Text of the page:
System See Sleep States Available on Windows 11 PC


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System power states describe the power consumption of the system as a whole. The operating system supports six system power states, referred to as S0 (fully on and operational) through S5 (power off). Each state is characterized by the following:
  • Power consumption: how much power does the computer use?
  • Software resumption: from what point does the operating system restart?
  • Hardware latency: how long does it take to return the computer to the working state?
  • System hardware context (such as the content of volatile processor registers, memory caches, and RAM): how much system hardware context is retained? Must the operating system reboot to return to the working state?
To the user, the system appears to be either on or off. There are no other detectable states. However, the system supports multiple power states that correspond to the power states defined in the Advanced Configuration and Power Interface (ACPI) specification. There are also variations of these states, such as hybrid sleep and fast startup.

This tutorial will explain and show you how to see the power sleep states available on your Windows 11 PC.

The following table lists the ACPI power states from highest to lowest power consumption.

Power sleep stateACPI stateDescription
WorkingS0The system is fully usable. Hardware components that are not in use can save power by entering a lower power state.
Sleep
(Modern Standby)
S0 low-power idleSome SoC systems support a low-power idle state known as Modern Standby. In this state, the system can very quickly switch from a low-power state to high-power state, so that it can respond quickly to hardware and network events. Systems that support Modern Standby do not use S1-S3.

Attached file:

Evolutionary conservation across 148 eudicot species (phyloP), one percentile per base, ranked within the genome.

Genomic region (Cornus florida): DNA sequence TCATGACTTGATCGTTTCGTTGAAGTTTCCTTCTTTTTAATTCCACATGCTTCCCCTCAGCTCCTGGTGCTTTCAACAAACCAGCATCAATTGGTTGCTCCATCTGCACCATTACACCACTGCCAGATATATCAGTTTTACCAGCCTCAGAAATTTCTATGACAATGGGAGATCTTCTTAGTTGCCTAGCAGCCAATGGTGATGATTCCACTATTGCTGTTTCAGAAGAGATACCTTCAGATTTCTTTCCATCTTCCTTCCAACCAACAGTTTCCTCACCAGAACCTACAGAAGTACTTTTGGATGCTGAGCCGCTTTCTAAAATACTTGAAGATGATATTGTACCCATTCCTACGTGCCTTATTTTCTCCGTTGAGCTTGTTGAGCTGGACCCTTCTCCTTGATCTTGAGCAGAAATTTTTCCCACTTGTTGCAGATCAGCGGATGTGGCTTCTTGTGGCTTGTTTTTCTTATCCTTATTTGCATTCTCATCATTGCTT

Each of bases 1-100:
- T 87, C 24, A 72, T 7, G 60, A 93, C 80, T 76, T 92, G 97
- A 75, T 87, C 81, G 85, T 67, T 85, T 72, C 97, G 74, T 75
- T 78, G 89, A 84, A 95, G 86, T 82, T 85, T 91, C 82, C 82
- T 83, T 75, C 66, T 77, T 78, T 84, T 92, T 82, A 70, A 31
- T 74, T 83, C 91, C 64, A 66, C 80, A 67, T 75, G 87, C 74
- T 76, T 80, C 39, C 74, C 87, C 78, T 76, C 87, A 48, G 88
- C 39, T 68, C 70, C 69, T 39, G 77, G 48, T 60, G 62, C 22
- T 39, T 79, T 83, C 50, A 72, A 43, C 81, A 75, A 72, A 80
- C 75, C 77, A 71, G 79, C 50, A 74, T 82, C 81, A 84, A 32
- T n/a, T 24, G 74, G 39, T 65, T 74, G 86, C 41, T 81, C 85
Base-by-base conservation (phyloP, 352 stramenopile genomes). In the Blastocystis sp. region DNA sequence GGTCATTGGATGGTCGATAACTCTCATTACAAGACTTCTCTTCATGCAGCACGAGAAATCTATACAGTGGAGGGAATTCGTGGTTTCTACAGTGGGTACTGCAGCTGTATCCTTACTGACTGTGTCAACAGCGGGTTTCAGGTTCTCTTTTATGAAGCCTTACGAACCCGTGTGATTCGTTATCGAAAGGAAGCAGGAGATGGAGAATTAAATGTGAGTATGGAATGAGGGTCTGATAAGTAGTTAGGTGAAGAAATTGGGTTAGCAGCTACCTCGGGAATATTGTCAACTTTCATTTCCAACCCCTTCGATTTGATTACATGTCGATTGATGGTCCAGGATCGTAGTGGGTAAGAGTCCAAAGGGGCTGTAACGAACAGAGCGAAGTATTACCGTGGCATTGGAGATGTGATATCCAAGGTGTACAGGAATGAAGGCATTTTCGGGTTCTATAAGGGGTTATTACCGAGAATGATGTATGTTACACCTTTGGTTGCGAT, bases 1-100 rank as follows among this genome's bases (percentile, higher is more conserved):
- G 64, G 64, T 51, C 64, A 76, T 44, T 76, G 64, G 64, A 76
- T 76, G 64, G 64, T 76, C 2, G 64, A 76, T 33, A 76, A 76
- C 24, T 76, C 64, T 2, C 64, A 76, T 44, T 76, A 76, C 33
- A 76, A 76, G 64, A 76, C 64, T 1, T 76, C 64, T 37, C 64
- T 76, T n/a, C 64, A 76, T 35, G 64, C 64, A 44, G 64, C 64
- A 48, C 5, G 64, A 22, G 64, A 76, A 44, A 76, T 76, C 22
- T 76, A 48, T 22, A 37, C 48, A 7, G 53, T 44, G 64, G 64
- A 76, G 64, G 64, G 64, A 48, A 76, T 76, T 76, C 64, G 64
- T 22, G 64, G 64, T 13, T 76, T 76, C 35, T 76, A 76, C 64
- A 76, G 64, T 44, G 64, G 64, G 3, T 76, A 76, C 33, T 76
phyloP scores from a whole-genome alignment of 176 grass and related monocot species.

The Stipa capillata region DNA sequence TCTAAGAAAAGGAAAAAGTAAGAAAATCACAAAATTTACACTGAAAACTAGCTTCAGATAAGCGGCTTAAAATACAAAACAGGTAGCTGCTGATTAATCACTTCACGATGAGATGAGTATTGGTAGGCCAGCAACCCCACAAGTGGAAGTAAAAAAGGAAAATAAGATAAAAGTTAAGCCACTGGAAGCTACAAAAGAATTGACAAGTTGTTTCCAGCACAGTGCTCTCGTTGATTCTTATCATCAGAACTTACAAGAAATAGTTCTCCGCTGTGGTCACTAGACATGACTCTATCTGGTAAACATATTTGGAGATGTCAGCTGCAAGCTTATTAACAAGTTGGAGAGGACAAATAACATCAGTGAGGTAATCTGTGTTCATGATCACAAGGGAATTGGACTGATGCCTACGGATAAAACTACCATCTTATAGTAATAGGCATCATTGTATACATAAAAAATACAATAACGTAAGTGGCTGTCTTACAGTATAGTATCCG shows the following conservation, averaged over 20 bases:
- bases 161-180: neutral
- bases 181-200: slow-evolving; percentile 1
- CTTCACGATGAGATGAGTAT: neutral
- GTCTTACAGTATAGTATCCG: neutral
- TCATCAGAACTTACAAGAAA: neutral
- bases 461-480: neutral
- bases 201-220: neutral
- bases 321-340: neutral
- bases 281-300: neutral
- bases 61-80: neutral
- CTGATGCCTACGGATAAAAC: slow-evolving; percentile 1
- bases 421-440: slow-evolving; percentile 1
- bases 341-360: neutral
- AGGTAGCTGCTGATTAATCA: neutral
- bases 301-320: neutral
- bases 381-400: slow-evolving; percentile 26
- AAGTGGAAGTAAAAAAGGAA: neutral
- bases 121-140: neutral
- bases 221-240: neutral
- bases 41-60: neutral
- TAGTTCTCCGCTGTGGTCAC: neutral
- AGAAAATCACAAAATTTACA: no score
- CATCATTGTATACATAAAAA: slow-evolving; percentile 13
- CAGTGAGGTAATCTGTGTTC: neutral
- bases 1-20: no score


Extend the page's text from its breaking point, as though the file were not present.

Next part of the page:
SleepS1
S2
S3
The system appears to be off. Power consumed in these states (S1-S3) is less than S0 and more than S4; S3 consumes less power than S2, and S2 consumes less power than S1. Systems typically support one of these three states, not all three.

In these states (S1-S3), volatile memory is kept refreshed to maintain the system state. Some components remain powered so the computer can wake from input from the keyboard, LAN, or a USB device.

Hybrid sleep, used on desktops, is where a system uses a hibernation file with S1-S3. The hibernation file saves the system state in case the system loses power while in sleep.
[!Note]
SoC systems that support modern standby (the low-power idle state) do not use S1-S3.
HibernateS4The system appears to be off. Power consumption is reduced to the lowest level. The system saves the contents of volatile memory to a hibernation file to preserve system state. Some components remain powered so the computer can wake from input from the keyboard, LAN, or a USB device. The working context can be restored if it is stored on nonvolatile media.

Fast startup is where the user is logged off before the hibernation file is created. This allows for a smaller hibernation file, more appropriate for systems with less storage capabilities.
Soft OffS5The system appears to be off. This state is comprised of a full shutdown and boot cycle.
Mechanical OffG3The system is completely off and consumes no power. The system returns to the working state only after a full reboot.


Here's How:

1 Open Windows Terminal, and select either Windows PowerShell or Command Prompt.

2 Copy and paste the powercfg /a command into Windows Terminal, and press Enter. (see screenshots below)

3 You will now see which sleep states are available and not available on your system.

powercfg_a-1.png


powercfg_a-2.png


powercfg_a-3.png



That's it,
Shawn Brink


 

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